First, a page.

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Tourism or Meaning

Re-think tourism

Here in the Yorkshire Dales, there are attempts to re-think tourism and reflect on the role National Parks play in society.  Much has changed in the 60 or so years since National Parks were established. Back then, as the economy was beginning to recover from post-war austerity, agriculture provided the main economic backbone. Tourism was no more than a fringe activity.  Nobody foresaw the changes that would lead residents to protest about overwhelming visitor numbers. Neither, that they would bemoan the loss of rural bliss that enabled visitors to enjoy its essential qualities.

Where we came in 

That question – how to make the most of natural beauty? – led to the establishment of High Trenhouse as a place of learning more than 40 years ago. What is the essential quality of a National Park and how does society as a whole benefit?

As we look at modern tourism, we might reflect on the old joke, about the man who asks a yokel the way to Tipperary and gets the response, “Sure, I wouldn’t start from here!” When it comes to National Parks is tourism not leading us down the wrong tracks?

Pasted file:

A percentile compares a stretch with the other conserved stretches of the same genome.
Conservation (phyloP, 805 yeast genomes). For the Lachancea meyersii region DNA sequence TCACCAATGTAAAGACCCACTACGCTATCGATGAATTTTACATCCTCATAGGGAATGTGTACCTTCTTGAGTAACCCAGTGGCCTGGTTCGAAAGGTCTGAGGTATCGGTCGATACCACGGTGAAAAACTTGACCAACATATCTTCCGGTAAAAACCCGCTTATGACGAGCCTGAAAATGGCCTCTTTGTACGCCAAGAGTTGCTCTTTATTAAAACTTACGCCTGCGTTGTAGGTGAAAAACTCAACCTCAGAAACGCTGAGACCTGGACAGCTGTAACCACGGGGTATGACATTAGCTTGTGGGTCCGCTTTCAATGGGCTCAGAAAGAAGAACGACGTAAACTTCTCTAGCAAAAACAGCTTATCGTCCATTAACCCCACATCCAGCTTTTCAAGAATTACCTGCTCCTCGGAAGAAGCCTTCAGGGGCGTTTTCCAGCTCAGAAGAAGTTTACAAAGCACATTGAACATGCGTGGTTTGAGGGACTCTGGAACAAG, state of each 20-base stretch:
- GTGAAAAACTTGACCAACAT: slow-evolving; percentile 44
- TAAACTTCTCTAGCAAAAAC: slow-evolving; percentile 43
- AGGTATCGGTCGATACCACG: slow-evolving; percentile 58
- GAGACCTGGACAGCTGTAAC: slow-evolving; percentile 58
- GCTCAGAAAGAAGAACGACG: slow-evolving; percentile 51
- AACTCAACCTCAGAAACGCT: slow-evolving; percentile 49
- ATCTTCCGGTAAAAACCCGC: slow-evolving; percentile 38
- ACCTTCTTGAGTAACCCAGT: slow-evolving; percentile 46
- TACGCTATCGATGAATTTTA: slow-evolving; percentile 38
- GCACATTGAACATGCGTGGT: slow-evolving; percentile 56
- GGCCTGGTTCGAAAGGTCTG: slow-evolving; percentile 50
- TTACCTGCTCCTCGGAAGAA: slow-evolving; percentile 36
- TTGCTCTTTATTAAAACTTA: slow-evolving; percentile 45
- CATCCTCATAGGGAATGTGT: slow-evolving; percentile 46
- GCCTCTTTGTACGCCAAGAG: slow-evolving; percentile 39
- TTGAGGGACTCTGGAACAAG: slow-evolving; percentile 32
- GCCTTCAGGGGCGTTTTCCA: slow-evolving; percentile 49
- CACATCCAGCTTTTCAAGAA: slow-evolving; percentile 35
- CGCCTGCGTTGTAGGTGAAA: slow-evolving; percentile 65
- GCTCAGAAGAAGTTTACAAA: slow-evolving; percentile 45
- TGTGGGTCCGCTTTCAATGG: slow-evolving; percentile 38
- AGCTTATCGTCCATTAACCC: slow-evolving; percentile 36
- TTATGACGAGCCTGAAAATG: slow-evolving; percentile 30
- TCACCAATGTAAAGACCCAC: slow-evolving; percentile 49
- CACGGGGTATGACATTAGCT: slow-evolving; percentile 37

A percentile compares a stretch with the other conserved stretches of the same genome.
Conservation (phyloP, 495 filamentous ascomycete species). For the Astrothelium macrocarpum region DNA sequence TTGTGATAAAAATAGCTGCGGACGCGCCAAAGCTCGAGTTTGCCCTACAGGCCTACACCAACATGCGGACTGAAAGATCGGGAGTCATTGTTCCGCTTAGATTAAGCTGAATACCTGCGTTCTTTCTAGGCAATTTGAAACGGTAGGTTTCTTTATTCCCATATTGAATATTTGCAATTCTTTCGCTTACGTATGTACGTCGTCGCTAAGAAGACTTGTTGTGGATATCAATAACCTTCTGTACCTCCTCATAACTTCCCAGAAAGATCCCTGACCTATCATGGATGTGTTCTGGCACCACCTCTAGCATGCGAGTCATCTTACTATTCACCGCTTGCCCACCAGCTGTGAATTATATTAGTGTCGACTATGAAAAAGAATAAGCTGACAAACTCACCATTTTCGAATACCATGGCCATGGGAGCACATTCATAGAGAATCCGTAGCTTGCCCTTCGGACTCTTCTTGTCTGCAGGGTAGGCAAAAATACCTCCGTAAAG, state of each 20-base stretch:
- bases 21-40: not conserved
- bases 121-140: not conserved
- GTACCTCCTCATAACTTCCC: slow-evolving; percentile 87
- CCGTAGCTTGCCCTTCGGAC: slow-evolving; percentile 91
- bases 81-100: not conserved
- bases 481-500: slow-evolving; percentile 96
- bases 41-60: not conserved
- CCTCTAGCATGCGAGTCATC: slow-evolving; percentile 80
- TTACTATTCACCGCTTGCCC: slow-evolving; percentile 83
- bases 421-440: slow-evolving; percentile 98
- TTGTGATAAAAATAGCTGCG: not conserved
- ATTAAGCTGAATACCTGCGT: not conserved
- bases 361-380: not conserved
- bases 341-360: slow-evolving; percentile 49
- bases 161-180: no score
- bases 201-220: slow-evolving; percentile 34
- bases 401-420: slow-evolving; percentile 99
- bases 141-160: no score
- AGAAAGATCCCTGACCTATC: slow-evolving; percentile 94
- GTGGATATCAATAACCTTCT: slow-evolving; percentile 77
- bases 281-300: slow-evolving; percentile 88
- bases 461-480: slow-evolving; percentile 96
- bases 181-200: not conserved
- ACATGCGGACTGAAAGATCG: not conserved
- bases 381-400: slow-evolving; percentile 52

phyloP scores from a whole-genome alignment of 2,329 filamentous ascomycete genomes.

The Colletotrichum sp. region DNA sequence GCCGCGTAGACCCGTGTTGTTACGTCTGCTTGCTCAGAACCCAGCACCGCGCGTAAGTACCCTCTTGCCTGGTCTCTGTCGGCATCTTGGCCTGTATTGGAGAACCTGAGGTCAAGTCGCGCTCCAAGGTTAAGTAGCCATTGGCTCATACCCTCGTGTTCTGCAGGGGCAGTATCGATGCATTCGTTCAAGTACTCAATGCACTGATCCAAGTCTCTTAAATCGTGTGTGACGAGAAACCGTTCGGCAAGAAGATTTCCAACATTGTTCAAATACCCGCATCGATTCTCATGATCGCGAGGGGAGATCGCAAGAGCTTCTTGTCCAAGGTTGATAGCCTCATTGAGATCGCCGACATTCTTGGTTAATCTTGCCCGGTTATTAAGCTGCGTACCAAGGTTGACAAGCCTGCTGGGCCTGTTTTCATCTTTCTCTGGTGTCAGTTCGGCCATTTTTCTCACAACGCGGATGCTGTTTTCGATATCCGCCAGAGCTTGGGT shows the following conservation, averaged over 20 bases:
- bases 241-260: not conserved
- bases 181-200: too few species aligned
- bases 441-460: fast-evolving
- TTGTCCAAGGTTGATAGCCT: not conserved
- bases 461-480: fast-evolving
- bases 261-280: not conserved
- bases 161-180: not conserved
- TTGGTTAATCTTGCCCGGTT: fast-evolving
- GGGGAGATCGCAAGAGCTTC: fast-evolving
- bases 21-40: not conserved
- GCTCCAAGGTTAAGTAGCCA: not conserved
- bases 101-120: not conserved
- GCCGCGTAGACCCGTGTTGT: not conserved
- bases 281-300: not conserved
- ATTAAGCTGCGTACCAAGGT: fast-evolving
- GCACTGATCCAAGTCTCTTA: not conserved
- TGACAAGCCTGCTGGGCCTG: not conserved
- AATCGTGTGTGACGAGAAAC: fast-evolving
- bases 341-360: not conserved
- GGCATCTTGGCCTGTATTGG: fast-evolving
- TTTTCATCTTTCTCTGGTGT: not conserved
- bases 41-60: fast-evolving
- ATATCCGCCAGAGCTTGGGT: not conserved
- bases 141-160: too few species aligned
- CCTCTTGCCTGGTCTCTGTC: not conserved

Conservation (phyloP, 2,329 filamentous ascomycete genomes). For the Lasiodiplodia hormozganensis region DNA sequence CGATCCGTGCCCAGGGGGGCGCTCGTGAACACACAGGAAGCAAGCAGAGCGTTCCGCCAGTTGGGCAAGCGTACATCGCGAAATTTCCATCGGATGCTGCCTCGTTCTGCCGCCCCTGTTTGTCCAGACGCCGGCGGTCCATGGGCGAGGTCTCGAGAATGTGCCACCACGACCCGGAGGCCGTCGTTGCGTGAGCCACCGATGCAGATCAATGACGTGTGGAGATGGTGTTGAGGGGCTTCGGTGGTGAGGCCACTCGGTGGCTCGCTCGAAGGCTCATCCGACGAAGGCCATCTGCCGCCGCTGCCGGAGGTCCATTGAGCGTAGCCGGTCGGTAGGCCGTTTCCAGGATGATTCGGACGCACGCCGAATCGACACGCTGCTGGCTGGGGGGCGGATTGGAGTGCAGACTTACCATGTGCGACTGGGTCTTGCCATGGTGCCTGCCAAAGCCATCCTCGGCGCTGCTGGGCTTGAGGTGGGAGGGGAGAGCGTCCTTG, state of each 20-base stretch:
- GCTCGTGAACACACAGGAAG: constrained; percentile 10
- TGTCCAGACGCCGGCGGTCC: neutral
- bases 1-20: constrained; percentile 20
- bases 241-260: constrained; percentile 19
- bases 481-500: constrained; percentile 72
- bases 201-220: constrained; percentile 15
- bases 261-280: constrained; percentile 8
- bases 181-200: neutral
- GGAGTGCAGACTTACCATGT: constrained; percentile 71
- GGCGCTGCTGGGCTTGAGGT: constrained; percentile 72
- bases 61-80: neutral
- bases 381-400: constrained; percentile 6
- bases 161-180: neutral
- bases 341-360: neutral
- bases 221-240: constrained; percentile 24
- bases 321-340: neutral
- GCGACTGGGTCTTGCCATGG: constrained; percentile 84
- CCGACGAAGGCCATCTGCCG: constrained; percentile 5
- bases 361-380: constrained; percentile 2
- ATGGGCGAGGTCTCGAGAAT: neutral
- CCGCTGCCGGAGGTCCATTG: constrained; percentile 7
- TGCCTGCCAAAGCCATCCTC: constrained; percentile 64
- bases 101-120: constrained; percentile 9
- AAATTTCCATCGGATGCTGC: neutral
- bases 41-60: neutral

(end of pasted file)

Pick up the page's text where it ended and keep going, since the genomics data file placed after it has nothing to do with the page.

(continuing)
What is different? 

There are two prime purposes of National Parks, as enshrined in law. One is the conservation of natural beauty and the other is the enjoyment of its special qualities by the public. What made sense 60 years ago, has become a profound dilemma, subject to misinterpretation in today’s context.

Historically our wild beauty was the preserve of farmers and the landed gentry but the National Park designation obliged these groups to tolerate the wider public. The public originally came as day trippers to places with amenities and as ramblers to the wilder spots. Two generations later, they have been joined by multitudes in cars, adventurers on foot and in 4x4s, by commuters and thrill seekers, often having little regard for natural beauty.

Find the added value 

In every walk of life, there is a tendency to pursue a virtue in such a way that it turns into a chimera or parody of itself. Our treasured beauty spots become victims of the tourist industry, which sells travel, accommodation and entertainment. When profit is your driver, there is little room for ideas about slowing down, of detachment, reflection, or discovery of nature as the mystery and magic of self. Increasing consciousness and realising human potential are only now beginning to be widely valued.  However, there is a growing awareness that these inner qualities of human beings are what make life meaningful. We can go deeper if we are in appropriate surroundings. It is for this purpose that we need to conserve our National Parks.


This entry was posted in Environment and sustainability, Malham Moor, Malhamdale and Yorkshire Dales.

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